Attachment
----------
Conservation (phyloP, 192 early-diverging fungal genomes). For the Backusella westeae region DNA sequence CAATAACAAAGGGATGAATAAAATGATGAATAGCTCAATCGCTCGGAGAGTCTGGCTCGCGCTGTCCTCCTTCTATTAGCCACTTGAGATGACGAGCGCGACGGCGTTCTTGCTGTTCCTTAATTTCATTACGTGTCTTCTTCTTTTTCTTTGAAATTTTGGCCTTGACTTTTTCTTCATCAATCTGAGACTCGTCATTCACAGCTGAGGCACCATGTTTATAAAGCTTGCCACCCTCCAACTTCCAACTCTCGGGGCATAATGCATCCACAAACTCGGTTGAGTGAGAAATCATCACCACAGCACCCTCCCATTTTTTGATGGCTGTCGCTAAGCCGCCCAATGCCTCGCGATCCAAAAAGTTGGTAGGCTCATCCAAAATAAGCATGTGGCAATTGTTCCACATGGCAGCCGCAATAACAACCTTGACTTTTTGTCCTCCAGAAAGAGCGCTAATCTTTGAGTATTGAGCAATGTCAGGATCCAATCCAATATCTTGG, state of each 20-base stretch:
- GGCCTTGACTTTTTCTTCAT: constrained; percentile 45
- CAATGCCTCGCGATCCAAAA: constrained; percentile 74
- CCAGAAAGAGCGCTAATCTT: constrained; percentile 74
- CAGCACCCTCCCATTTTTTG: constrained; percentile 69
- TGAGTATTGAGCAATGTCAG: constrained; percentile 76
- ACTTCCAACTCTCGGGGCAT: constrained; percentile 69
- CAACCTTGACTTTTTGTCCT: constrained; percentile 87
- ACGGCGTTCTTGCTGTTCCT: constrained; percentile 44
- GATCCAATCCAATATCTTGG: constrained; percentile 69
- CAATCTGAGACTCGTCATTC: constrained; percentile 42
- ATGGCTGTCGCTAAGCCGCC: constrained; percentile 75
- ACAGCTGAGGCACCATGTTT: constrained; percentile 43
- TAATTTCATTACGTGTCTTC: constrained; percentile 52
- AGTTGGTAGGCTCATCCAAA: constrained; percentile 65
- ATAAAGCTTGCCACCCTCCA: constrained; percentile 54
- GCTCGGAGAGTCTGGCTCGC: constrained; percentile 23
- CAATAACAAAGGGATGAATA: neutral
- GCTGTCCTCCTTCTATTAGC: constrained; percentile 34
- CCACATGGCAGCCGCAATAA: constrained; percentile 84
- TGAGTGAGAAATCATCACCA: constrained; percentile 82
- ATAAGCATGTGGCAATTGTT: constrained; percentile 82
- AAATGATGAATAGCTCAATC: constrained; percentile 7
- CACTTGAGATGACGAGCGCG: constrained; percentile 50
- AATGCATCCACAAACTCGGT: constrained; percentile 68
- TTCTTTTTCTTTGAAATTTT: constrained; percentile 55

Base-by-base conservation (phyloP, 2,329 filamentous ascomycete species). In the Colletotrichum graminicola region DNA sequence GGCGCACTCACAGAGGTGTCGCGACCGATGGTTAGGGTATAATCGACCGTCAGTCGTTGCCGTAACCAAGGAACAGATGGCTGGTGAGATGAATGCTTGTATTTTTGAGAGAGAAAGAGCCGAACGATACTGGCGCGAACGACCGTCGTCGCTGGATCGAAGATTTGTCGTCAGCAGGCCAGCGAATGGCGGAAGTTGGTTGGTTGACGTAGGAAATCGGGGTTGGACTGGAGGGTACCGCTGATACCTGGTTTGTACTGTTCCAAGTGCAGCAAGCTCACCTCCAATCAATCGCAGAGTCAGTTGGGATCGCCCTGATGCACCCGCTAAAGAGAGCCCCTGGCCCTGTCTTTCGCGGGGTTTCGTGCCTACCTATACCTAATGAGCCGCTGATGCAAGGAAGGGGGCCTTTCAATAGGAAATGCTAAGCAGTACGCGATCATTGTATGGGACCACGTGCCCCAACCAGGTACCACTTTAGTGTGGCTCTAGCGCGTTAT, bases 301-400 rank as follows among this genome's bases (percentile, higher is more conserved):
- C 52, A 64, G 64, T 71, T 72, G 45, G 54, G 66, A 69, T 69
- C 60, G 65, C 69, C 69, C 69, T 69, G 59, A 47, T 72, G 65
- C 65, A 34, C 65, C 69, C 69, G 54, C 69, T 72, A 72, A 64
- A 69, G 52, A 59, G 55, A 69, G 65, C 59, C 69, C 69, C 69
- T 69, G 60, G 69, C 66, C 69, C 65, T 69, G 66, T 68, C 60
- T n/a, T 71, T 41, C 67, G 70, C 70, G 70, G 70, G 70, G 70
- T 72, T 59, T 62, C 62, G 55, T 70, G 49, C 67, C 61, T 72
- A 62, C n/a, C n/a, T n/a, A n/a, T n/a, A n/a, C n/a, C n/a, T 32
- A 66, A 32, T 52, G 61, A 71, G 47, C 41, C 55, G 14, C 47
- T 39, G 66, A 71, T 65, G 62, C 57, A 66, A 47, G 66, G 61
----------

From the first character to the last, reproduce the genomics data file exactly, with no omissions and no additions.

Conservation (phyloP, 192 early-diverging fungal genomes). For the Backusella westeae region DNA sequence CAATAACAAAGGGATGAATAAAATGATGAATAGCTCAATCGCTCGGAGAGTCTGGCTCGCGCTGTCCTCCTTCTATTAGCCACTTGAGATGACGAGCGCGACGGCGTTCTTGCTGTTCCTTAATTTCATTACGTGTCTTCTTCTTTTTCTTTGAAATTTTGGCCTTGACTTTTTCTTCATCAATCTGAGACTCGTCATTCACAGCTGAGGCACCATGTTTATAAAGCTTGCCACCCTCCAACTTCCAACTCTCGGGGCATAATGCATCCACAAACTCGGTTGAGTGAGAAATCATCACCACAGCACCCTCCCATTTTTTGATGGCTGTCGCTAAGCCGCCCAATGCCTCGCGATCCAAAAAGTTGGTAGGCTCATCCAAAATAAGCATGTGGCAATTGTTCCACATGGCAGCCGCAATAACAACCTTGACTTTTTGTCCTCCAGAAAGAGCGCTAATCTTTGAGTATTGAGCAATGTCAGGATCCAATCCAATATCTTGG, state of each 20-base stretch:
- GGCCTTGACTTTTTCTTCAT: constrained; percentile 45
- CAATGCCTCGCGATCCAAAA: constrained; percentile 74
- CCAGAAAGAGCGCTAATCTT: constrained; percentile 74
- CAGCACCCTCCCATTTTTTG: constrained; percentile 69
- TGAGTATTGAGCAATGTCAG: constrained; percentile 76
- ACTTCCAACTCTCGGGGCAT: constrained; percentile 69
- CAACCTTGACTTTTTGTCCT: constrained; percentile 87
- ACGGCGTTCTTGCTGTTCCT: constrained; percentile 44
- GATCCAATCCAATATCTTGG: constrained; percentile 69
- CAATCTGAGACTCGTCATTC: constrained; percentile 42
- ATGGCTGTCGCTAAGCCGCC: constrained; percentile 75
- ACAGCTGAGGCACCATGTTT: constrained; percentile 43
- TAATTTCATTACGTGTCTTC: constrained; percentile 52
- AGTTGGTAGGCTCATCCAAA: constrained; percentile 65
- ATAAAGCTTGCCACCCTCCA: constrained; percentile 54
- GCTCGGAGAGTCTGGCTCGC: constrained; percentile 23
- CAATAACAAAGGGATGAATA: neutral
- GCTGTCCTCCTTCTATTAGC: constrained; percentile 34
- CCACATGGCAGCCGCAATAA: constrained; percentile 84
- TGAGTGAGAAATCATCACCA: constrained; percentile 82
- ATAAGCATGTGGCAATTGTT: constrained; percentile 82
- AAATGATGAATAGCTCAATC: constrained; percentile 7
- CACTTGAGATGACGAGCGCG: constrained; percentile 50
- AATGCATCCACAAACTCGGT: constrained; percentile 68
- TTCTTTTTCTTTGAAATTTT: constrained; percentile 55

Base-by-base conservation (phyloP, 2,329 filamentous ascomycete species). In the Colletotrichum graminicola region DNA sequence GGCGCACTCACAGAGGTGTCGCGACCGATGGTTAGGGTATAATCGACCGTCAGTCGTTGCCGTAACCAAGGAACAGATGGCTGGTGAGATGAATGCTTGTATTTTTGAGAGAGAAAGAGCCGAACGATACTGGCGCGAACGACCGTCGTCGCTGGATCGAAGATTTGTCGTCAGCAGGCCAGCGAATGGCGGAAGTTGGTTGGTTGACGTAGGAAATCGGGGTTGGACTGGAGGGTACCGCTGATACCTGGTTTGTACTGTTCCAAGTGCAGCAAGCTCACCTCCAATCAATCGCAGAGTCAGTTGGGATCGCCCTGATGCACCCGCTAAAGAGAGCCCCTGGCCCTGTCTTTCGCGGGGTTTCGTGCCTACCTATACCTAATGAGCCGCTGATGCAAGGAAGGGGGCCTTTCAATAGGAAATGCTAAGCAGTACGCGATCATTGTATGGGACCACGTGCCCCAACCAGGTACCACTTTAGTGTGGCTCTAGCGCGTTAT, bases 301-400 rank as follows among this genome's bases (percentile, higher is more conserved):
- C 52, A 64, G 64, T 71, T 72, G 45, G 54, G 66, A 69, T 69
- C 60, G 65, C 69, C 69, C 69, T 69, G 59, A 47, T 72, G 65
- C 65, A 34, C 65, C 69, C 69, G 54, C 69, T 72, A 72, A 64
- A 69, G 52, A 59, G 55, A 69, G 65, C 59, C 69, C 69, C 69
- T 69, G 60, G 69, C 66, C 69, C 65, T 69, G 66, T 68, C 60
- T n/a, T 71, T 41, C 67, G 70, C 70, G 70, G 70, G 70, G 70
- T 72, T 59, T 62, C 62, G 55, T 70, G 49, C 67, C 61, T 72
- A 62, C n/a, C n/a, T n/a, A n/a, T n/a, A n/a, C n/a, C n/a, T 32
- A 66, A 32, T 52, G 61, A 71, G 47, C 41, C 55, G 14, C 47
- T 39, G 66, A 71, T 65, G 62, C 57, A 66, A 47, G 66, G 61